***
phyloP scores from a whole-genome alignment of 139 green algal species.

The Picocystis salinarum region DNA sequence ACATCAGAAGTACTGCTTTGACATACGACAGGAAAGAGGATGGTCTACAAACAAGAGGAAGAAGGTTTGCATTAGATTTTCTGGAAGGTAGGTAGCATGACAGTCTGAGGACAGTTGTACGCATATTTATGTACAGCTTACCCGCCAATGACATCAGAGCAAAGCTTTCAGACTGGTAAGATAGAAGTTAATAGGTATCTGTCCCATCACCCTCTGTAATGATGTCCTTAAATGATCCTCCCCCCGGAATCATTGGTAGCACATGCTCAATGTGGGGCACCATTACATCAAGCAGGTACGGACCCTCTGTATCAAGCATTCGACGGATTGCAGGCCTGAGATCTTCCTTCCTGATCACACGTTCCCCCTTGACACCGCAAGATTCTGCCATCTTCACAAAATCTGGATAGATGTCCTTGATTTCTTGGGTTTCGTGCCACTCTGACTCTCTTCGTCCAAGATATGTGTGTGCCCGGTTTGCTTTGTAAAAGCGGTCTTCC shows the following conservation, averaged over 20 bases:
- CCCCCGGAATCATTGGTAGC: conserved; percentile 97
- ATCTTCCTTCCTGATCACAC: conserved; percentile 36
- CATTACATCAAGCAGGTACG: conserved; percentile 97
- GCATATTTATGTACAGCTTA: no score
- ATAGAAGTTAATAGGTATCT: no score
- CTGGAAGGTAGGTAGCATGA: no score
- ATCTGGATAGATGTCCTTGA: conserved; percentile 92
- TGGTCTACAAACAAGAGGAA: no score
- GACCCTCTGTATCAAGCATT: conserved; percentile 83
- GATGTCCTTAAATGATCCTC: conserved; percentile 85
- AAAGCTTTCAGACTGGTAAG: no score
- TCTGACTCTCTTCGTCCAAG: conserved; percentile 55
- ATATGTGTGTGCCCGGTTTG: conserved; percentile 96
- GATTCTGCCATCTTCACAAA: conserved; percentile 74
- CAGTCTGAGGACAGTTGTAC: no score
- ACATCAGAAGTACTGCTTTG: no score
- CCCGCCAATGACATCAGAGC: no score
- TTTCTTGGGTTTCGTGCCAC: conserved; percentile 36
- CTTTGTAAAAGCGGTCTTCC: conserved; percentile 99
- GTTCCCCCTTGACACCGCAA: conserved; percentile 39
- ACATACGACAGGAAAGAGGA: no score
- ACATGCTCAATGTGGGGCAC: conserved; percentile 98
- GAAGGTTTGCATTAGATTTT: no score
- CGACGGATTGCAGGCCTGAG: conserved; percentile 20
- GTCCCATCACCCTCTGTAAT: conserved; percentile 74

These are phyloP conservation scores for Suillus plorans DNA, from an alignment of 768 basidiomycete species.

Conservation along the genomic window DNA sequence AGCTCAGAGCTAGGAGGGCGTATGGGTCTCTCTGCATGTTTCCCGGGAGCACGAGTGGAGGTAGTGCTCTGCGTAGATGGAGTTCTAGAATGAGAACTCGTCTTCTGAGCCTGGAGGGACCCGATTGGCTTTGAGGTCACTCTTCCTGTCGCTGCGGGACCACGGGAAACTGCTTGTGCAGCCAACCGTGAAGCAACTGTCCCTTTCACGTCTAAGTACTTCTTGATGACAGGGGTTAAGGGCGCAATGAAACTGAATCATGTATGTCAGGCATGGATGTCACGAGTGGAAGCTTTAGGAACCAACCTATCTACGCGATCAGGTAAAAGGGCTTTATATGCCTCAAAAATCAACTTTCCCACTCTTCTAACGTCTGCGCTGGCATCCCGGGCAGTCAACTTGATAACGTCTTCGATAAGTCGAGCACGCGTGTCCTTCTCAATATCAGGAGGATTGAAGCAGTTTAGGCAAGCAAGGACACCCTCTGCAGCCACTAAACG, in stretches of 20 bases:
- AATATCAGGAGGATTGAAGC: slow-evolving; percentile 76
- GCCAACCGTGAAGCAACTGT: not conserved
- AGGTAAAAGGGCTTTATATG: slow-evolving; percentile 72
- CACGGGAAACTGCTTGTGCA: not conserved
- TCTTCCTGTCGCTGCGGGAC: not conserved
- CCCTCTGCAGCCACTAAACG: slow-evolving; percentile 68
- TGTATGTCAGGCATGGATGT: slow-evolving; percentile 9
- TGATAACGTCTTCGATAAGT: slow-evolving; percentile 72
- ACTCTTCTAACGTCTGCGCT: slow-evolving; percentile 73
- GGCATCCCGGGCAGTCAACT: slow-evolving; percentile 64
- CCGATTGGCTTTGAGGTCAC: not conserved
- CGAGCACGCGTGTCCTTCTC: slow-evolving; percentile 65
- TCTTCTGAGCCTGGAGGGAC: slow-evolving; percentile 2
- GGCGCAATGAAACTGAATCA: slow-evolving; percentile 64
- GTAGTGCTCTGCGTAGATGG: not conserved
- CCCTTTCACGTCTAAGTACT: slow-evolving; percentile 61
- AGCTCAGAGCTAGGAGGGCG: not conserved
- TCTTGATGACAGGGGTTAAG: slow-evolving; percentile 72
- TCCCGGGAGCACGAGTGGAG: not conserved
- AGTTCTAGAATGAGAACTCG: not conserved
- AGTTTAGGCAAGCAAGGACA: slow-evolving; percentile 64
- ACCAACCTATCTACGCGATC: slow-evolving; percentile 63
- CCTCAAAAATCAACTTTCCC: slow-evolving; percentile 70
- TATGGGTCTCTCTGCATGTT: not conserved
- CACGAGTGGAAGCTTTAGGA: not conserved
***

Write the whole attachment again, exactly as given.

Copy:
phyloP scores from a whole-genome alignment of 139 green algal species.

The Picocystis salinarum region DNA sequence ACATCAGAAGTACTGCTTTGACATACGACAGGAAAGAGGATGGTCTACAAACAAGAGGAAGAAGGTTTGCATTAGATTTTCTGGAAGGTAGGTAGCATGACAGTCTGAGGACAGTTGTACGCATATTTATGTACAGCTTACCCGCCAATGACATCAGAGCAAAGCTTTCAGACTGGTAAGATAGAAGTTAATAGGTATCTGTCCCATCACCCTCTGTAATGATGTCCTTAAATGATCCTCCCCCCGGAATCATTGGTAGCACATGCTCAATGTGGGGCACCATTACATCAAGCAGGTACGGACCCTCTGTATCAAGCATTCGACGGATTGCAGGCCTGAGATCTTCCTTCCTGATCACACGTTCCCCCTTGACACCGCAAGATTCTGCCATCTTCACAAAATCTGGATAGATGTCCTTGATTTCTTGGGTTTCGTGCCACTCTGACTCTCTTCGTCCAAGATATGTGTGTGCCCGGTTTGCTTTGTAAAAGCGGTCTTCC shows the following conservation, averaged over 20 bases:
- CCCCCGGAATCATTGGTAGC: conserved; percentile 97
- ATCTTCCTTCCTGATCACAC: conserved; percentile 36
- CATTACATCAAGCAGGTACG: conserved; percentile 97
- GCATATTTATGTACAGCTTA: no score
- ATAGAAGTTAATAGGTATCT: no score
- CTGGAAGGTAGGTAGCATGA: no score
- ATCTGGATAGATGTCCTTGA: conserved; percentile 92
- TGGTCTACAAACAAGAGGAA: no score
- GACCCTCTGTATCAAGCATT: conserved; percentile 83
- GATGTCCTTAAATGATCCTC: conserved; percentile 85
- AAAGCTTTCAGACTGGTAAG: no score
- TCTGACTCTCTTCGTCCAAG: conserved; percentile 55
- ATATGTGTGTGCCCGGTTTG: conserved; percentile 96
- GATTCTGCCATCTTCACAAA: conserved; percentile 74
- CAGTCTGAGGACAGTTGTAC: no score
- ACATCAGAAGTACTGCTTTG: no score
- CCCGCCAATGACATCAGAGC: no score
- TTTCTTGGGTTTCGTGCCAC: conserved; percentile 36
- CTTTGTAAAAGCGGTCTTCC: conserved; percentile 99
- GTTCCCCCTTGACACCGCAA: conserved; percentile 39
- ACATACGACAGGAAAGAGGA: no score
- ACATGCTCAATGTGGGGCAC: conserved; percentile 98
- GAAGGTTTGCATTAGATTTT: no score
- CGACGGATTGCAGGCCTGAG: conserved; percentile 20
- GTCCCATCACCCTCTGTAAT: conserved; percentile 74

These are phyloP conservation scores for Suillus plorans DNA, from an alignment of 768 basidiomycete species.

Conservation along the genomic window DNA sequence AGCTCAGAGCTAGGAGGGCGTATGGGTCTCTCTGCATGTTTCCCGGGAGCACGAGTGGAGGTAGTGCTCTGCGTAGATGGAGTTCTAGAATGAGAACTCGTCTTCTGAGCCTGGAGGGACCCGATTGGCTTTGAGGTCACTCTTCCTGTCGCTGCGGGACCACGGGAAACTGCTTGTGCAGCCAACCGTGAAGCAACTGTCCCTTTCACGTCTAAGTACTTCTTGATGACAGGGGTTAAGGGCGCAATGAAACTGAATCATGTATGTCAGGCATGGATGTCACGAGTGGAAGCTTTAGGAACCAACCTATCTACGCGATCAGGTAAAAGGGCTTTATATGCCTCAAAAATCAACTTTCCCACTCTTCTAACGTCTGCGCTGGCATCCCGGGCAGTCAACTTGATAACGTCTTCGATAAGTCGAGCACGCGTGTCCTTCTCAATATCAGGAGGATTGAAGCAGTTTAGGCAAGCAAGGACACCCTCTGCAGCCACTAAACG, in stretches of 20 bases:
- AATATCAGGAGGATTGAAGC: slow-evolving; percentile 76
- GCCAACCGTGAAGCAACTGT: not conserved
- AGGTAAAAGGGCTTTATATG: slow-evolving; percentile 72
- CACGGGAAACTGCTTGTGCA: not conserved
- TCTTCCTGTCGCTGCGGGAC: not conserved
- CCCTCTGCAGCCACTAAACG: slow-evolving; percentile 68
- TGTATGTCAGGCATGGATGT: slow-evolving; percentile 9
- TGATAACGTCTTCGATAAGT: slow-evolving; percentile 72
- ACTCTTCTAACGTCTGCGCT: slow-evolving; percentile 73
- GGCATCCCGGGCAGTCAACT: slow-evolving; percentile 64
- CCGATTGGCTTTGAGGTCAC: not conserved
- CGAGCACGCGTGTCCTTCTC: slow-evolving; percentile 65
- TCTTCTGAGCCTGGAGGGAC: slow-evolving; percentile 2
- GGCGCAATGAAACTGAATCA: slow-evolving; percentile 64
- GTAGTGCTCTGCGTAGATGG: not conserved
- CCCTTTCACGTCTAAGTACT: slow-evolving; percentile 61
- AGCTCAGAGCTAGGAGGGCG: not conserved
- TCTTGATGACAGGGGTTAAG: slow-evolving; percentile 72
- TCCCGGGAGCACGAGTGGAG: not conserved
- AGTTCTAGAATGAGAACTCG: not conserved
- AGTTTAGGCAAGCAAGGACA: slow-evolving; percentile 64
- ACCAACCTATCTACGCGATC: slow-evolving; percentile 63
- CCTCAAAAATCAACTTTCCC: slow-evolving; percentile 70
- TATGGGTCTCTCTGCATGTT: not conserved
- CACGAGTGGAAGCTTTAGGA: not conserved